• Using GlobalKey is relatively expensive and should be avoided if at all possible - while you can use it, that doesn't mean you should unless you have a specific use-case that necessitates it. And I'd argue that if you do need to pass it around, you can probably refactor your code to avoid it. You definitely shouldn't be passing it around! The whole mechanism of Nativator.of(context) is meant to avoid having to pass things around. – rmtmckenzie Jul 3 '18 at 17:04
  • Can you elaborate why passing reference is more expensive to traversing the tree. – robotoaster Jul 5 '18 at 10:13
  • Passing the reference is cheap - it's more the fact that GlobalKey itself is a heavy-weight solution... and anything named 'Global' is probably not great =D. Also, from the flutter docs: Global keys are relatively expensive. They can also have weird behaviour - see this other question. But TBH - in terms of actual, bare-metal performance, it is probably faster than using Navigator.of which is O(N) with N being the widget depth (although N shouldn't be that much). – rmtmckenzie Jul 5 '18 at 10:23
  • My previous comment was intending to say that GlobalKeys are a relatively expensive type of key... and independent of that, using keys should be avoided unless you absolutely need to use them. So my previous statement is misleading, I can't go back and edit it though.... Anyways, Flutter has InheritedWidget or directly passing for getting data from a widget to a sub-widget, and Widget.of() to get back to the parent widget. As a general architecture flutter encourages passing (immutable) data downwards and state upwards. GlobalKey subverts this by allowing state to be passed downwards. – rmtmckenzie Jul 5 '18 at 10:28
  • I agree that in the context of the example - avoiding GlobalKey is possible as splitting the tree into widgets will make possible access Navigator from the context. However there are scenarios where this won't help, e.g. Navigator sits on the sibling branch to the widget which wants to use it. I will update my answer. – robotoaster Jul 5 '18 at 10:34
4
0

just make the MaterialApp Class in main method as this example

 void main() => runApp(MaterialApp(home: FooClass(),));

it Works fine for me , I hope it Will work

| improve this answer | |
0
0

There is an another very different work around about this issue, If you are using Alarm Manager (Android), and open back to your Application. If you haven't turned on the screen before navigation, the navigator will never work. Although this is a rare usage, I think It should be a worth to know.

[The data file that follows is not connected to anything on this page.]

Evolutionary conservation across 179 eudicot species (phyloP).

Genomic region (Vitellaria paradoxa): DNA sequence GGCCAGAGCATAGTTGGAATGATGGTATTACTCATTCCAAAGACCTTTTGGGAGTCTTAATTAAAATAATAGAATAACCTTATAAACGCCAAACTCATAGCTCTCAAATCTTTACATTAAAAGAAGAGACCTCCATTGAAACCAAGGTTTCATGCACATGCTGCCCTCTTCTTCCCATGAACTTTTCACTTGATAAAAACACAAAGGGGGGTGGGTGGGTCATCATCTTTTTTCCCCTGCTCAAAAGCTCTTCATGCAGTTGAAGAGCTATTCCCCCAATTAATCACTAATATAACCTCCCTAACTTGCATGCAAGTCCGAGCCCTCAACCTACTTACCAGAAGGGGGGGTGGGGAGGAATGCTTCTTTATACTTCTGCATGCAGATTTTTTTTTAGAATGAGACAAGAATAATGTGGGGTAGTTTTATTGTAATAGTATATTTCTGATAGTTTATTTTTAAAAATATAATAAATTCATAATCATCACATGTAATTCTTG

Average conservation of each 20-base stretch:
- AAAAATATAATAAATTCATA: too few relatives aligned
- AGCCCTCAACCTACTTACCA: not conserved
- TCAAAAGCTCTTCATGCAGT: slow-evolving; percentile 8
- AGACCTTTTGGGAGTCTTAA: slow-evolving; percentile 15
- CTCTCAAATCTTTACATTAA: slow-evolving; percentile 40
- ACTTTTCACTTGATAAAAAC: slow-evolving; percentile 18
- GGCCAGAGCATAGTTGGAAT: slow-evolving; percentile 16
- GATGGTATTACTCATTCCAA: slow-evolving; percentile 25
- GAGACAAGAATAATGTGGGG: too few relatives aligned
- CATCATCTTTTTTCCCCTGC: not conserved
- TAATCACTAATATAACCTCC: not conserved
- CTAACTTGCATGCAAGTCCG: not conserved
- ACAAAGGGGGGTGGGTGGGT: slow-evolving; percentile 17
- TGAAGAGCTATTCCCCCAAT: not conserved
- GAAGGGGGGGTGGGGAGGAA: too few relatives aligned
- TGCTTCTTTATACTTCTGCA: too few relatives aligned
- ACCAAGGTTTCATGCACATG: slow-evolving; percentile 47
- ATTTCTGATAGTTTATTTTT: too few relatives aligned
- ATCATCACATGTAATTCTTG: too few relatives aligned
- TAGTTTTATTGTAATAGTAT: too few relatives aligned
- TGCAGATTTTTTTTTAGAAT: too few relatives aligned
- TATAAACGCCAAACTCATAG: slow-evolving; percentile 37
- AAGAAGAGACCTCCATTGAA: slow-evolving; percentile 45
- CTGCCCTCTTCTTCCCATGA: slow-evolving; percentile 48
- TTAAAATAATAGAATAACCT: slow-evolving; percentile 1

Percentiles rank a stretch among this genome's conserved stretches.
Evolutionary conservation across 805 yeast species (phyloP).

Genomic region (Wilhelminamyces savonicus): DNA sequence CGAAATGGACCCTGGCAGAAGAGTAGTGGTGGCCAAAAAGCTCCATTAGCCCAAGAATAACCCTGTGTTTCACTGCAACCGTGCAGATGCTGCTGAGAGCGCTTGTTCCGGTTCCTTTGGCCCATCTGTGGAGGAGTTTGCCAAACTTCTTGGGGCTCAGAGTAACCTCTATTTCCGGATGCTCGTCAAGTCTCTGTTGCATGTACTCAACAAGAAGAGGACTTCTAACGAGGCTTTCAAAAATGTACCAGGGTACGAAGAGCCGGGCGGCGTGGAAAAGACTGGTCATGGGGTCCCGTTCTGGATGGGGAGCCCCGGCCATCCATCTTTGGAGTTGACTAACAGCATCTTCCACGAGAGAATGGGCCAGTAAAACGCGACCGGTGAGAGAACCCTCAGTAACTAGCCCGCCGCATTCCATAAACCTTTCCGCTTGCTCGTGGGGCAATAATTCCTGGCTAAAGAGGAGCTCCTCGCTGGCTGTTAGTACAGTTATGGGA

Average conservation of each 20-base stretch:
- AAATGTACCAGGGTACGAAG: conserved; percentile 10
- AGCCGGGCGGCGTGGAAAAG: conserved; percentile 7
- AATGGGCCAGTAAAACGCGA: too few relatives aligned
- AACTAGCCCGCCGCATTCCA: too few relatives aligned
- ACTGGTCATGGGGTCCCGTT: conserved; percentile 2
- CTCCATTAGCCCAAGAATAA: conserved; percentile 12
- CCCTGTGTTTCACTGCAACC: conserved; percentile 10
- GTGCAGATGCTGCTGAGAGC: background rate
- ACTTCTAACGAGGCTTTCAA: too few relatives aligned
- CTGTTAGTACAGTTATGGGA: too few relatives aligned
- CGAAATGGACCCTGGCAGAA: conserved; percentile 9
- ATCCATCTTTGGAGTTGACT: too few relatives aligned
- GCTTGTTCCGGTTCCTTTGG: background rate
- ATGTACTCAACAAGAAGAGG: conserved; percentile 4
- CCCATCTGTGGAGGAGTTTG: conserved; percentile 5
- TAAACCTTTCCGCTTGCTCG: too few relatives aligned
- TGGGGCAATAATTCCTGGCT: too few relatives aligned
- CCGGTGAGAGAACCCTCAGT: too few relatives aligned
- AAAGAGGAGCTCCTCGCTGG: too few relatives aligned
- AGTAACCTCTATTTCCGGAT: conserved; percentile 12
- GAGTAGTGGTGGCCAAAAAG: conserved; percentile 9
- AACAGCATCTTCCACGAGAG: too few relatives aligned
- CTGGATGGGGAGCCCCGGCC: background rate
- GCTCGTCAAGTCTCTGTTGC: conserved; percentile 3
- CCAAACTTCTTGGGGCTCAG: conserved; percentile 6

| improve this answer | |
0
0

Make sure route table mentioned in same context:

  @override
  Widget build(BuildContext context) {

    return MaterialApp(
       home: FutureBuilder(future: _isUserLoggedIn(),
                   builder: (ctx, loginSnapshot) => 
                   loginSnapshot.connectionState == ConnectionState.waiting ?
                   SplashScreen() : loginSnapshot.data == true ?  AppLandingScreen(): SignUpScreen()
                ),
       routes: {
         AppLandingScreen.routeName: (ctx) => AppLandingScreen(),
      },

    );



  }

I faced this issue because i define route table in different build method.

| improve this answer | |
0
0

Am a newbie and have spent two days trying to get over the Navigtor objet linking to a black a screen.

The issue causing this was dublicated dummy data. Find Bellow the two dummny data blocks:

**Problematic data **- duplicate assets/image:

_buildFoodItem('assets/plate1.png', 'Salmon bowl', '\$24'),
_buildFoodItem('assets/plate2.png', 'Spring bowl', '\$13'),
_buildFoodItem('assets/plate1.png', 'Salmon bowl', '\$24'),
_buildFoodItem('assets/plate5.png', 'Berry bowl', '\$34'),

**Solution **- after eliminating duplicated image argument:
_buildFoodItem('assets/plate1.png', 'Salmon bowl', '\$24'),
_buildFoodItem('assets/plate2.png', 'Spring bowl', '\$13'),
_buildFoodItem('assets/plate6.png', 'Avocado bowl', '\$34'),

I hope this helps someone,,,,,,,

| improve this answer | |

Your Answer

By clicking “Post Your Answer”, you agree to our terms of service, privacy policy and cookie policy

Not the answer you're looking for? Browse other questions tagged or ask your own question.